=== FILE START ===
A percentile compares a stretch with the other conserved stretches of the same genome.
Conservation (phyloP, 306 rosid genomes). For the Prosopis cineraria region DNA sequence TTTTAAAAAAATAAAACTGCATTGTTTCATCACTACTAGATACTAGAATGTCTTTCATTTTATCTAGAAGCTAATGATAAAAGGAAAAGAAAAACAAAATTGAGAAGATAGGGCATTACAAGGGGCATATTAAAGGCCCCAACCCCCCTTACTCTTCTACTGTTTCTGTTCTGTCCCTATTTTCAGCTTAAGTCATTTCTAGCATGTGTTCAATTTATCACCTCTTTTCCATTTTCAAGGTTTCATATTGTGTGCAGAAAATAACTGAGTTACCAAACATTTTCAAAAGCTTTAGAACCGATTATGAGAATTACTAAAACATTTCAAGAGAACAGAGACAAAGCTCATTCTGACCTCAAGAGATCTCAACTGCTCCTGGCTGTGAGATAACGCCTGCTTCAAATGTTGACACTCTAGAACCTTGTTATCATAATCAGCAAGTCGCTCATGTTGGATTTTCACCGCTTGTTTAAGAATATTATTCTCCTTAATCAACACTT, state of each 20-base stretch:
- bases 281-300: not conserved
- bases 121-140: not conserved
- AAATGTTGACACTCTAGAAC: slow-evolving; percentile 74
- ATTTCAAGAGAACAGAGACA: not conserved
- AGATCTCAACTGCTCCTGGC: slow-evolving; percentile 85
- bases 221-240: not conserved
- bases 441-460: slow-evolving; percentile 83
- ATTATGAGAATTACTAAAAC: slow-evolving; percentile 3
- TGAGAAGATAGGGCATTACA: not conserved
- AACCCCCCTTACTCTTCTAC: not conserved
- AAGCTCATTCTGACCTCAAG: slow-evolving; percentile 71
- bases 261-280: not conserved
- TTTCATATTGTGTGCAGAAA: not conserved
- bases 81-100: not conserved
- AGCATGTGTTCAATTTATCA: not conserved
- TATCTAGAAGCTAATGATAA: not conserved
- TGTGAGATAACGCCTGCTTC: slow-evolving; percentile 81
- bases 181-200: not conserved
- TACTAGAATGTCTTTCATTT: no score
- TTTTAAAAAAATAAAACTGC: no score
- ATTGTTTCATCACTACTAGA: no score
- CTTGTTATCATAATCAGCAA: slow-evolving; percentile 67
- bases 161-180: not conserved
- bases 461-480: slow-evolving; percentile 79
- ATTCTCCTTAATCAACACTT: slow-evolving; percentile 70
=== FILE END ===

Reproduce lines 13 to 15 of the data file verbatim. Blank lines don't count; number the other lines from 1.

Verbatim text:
- AAGCTCATTCTGACCTCAAG: slow-evolving; percentile 71
- bases 261-280: not conserved
- TTTCATATTGTGTGCAGAAA: not conserved